If you refere to my design, noise has not been a consideration whatsoever. Only simplicity and nostalgica has.
     
    Last edited: Aug 8, 2013
  15. CDRIVE

    CDRIVE Hauling 10' pipe on a Trek Shift3

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    May 8, 2012
    Hi Roger. While your amp is not intended as a power amplifier are you certain it's not closer to Rp/2? Following the maximum power theorem I don't see how it could be 2Rp.
    Rp is the plate resistor, right?

    Chris
     
  16. duke37

    duke37

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    Jan 9, 2011
    Roger

    Here are some more pages. When you have fully understand these, you can explain them to me!

    I was just wondering way back whether a simulation model was available for a valve operating in this bias condition.

    Load resistance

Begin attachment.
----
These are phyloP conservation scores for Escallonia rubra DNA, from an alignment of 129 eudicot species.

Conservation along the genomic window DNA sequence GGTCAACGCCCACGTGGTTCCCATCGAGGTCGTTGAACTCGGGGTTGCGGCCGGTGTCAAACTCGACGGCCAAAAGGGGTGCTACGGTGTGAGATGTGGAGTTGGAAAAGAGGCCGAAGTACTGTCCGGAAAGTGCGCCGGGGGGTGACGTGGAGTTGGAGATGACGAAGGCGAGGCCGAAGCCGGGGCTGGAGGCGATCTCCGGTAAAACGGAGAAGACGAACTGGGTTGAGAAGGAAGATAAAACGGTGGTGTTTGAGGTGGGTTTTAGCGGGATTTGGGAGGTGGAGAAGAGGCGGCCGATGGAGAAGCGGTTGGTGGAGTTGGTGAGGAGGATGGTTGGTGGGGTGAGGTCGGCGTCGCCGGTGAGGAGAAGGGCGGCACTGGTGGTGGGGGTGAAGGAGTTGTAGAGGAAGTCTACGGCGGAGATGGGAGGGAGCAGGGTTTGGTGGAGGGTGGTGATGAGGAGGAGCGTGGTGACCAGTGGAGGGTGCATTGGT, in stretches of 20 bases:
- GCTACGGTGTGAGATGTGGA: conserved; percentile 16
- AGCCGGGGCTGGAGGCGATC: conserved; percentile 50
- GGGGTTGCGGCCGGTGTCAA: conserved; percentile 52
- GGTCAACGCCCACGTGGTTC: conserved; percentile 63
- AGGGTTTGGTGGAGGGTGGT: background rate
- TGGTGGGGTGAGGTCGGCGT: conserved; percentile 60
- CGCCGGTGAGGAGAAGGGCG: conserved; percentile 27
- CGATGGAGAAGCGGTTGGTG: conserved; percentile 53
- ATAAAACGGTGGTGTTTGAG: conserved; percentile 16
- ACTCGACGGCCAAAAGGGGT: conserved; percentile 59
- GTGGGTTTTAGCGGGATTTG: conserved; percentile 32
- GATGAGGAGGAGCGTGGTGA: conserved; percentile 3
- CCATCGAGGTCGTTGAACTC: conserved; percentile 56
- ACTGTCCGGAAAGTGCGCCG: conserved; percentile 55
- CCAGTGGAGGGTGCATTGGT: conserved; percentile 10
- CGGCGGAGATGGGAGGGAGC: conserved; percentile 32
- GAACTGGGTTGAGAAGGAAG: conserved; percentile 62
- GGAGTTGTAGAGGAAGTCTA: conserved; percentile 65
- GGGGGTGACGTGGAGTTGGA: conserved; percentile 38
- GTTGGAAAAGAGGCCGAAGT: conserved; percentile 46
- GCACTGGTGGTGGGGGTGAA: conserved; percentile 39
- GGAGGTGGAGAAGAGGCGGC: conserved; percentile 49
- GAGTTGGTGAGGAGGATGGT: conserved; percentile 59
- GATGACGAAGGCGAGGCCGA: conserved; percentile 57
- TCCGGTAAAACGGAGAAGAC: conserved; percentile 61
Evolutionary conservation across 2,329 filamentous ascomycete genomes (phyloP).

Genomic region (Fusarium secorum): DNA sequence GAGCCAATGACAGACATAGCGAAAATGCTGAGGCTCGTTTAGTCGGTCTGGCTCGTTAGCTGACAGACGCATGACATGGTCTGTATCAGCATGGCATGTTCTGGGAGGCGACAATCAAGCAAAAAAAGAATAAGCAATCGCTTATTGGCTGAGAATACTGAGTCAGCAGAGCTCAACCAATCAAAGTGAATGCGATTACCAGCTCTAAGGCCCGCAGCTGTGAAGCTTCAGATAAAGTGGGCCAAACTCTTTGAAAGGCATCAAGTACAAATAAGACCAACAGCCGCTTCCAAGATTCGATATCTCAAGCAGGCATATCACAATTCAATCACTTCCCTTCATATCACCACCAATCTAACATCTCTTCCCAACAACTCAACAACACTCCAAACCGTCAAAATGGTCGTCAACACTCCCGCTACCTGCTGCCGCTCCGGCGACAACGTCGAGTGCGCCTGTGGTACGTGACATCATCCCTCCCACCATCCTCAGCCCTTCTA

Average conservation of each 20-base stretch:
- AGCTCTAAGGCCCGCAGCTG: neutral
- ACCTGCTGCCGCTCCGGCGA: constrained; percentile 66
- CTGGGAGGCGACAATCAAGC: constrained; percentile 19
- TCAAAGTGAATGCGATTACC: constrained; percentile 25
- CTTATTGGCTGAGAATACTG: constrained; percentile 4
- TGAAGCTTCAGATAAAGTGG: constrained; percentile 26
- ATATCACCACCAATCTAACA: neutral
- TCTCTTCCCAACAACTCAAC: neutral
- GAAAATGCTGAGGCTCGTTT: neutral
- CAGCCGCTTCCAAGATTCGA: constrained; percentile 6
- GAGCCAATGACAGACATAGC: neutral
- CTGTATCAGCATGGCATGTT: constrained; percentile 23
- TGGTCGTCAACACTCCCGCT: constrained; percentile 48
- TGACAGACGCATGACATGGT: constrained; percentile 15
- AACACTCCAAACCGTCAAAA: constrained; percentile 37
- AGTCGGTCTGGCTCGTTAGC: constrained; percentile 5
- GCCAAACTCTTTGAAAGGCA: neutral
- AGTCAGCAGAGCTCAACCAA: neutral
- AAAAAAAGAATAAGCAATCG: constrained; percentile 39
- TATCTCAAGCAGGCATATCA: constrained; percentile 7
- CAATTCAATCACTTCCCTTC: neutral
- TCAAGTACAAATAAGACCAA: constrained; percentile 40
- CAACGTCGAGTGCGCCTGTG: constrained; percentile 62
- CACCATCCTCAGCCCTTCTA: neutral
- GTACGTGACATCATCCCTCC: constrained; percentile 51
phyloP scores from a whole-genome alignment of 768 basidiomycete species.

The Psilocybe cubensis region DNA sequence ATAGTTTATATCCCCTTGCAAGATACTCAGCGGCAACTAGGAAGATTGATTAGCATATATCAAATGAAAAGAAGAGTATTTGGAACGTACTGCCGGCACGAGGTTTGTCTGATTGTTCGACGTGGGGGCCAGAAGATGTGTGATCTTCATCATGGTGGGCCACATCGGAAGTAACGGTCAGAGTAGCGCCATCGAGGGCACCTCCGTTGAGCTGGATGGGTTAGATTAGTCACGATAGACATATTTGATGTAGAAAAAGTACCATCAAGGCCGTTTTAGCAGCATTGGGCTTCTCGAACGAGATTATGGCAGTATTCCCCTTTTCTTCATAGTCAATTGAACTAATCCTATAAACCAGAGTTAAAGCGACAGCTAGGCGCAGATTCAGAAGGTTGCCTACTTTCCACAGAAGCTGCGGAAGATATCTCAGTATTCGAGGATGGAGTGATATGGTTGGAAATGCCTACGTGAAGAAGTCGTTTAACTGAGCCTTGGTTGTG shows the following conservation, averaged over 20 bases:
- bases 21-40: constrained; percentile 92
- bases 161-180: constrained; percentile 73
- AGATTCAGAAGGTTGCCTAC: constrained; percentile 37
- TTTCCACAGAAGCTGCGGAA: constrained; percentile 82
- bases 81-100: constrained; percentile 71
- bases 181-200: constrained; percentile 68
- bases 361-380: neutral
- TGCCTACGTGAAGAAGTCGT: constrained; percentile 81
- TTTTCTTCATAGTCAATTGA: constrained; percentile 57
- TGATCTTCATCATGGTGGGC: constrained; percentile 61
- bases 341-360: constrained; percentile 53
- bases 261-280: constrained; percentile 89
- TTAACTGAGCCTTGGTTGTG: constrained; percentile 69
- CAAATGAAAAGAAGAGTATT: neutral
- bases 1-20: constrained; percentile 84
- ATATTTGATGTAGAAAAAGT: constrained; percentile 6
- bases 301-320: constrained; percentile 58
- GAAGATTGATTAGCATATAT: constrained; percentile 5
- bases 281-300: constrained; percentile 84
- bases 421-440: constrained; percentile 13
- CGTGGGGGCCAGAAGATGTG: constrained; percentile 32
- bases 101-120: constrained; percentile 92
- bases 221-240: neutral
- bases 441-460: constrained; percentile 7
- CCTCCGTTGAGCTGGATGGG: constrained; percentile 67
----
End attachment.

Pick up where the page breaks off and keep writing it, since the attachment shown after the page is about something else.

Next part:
To get maximum power out, you need a load resistance equal to the source resistance. In this case the power dissipated in the source is equal to the power dissipated in the load. In the case of a valve power amplifier this would lead to disaster.

    The load presented to the power valve should give a 'load line' which goes from approximately minimum voltage, maximum current to maximum voltage, minimum current. This is described as a resistance and will be much less than the valve anode output resistance. Power valve data will give the optimum load.

    Edit understand = understood
     

    Attached Files:

    Last edited: Aug 8, 2013
  17. CDRIVE

    CDRIVE Hauling 10' pipe on a Trek Shift3

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    May 8, 2012
    I ran some sims. I'll post them when I get back from a bike ride.

    Chris
     
  18. p.gabr

    p.gabr

    3
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    Aug 7, 2013
    Good evening all their friends, is my first Post here
    I liked the old construction
    I have worked and I Experimentally, with very good results and I would like to tell you that it is very difficult construction, especially with tube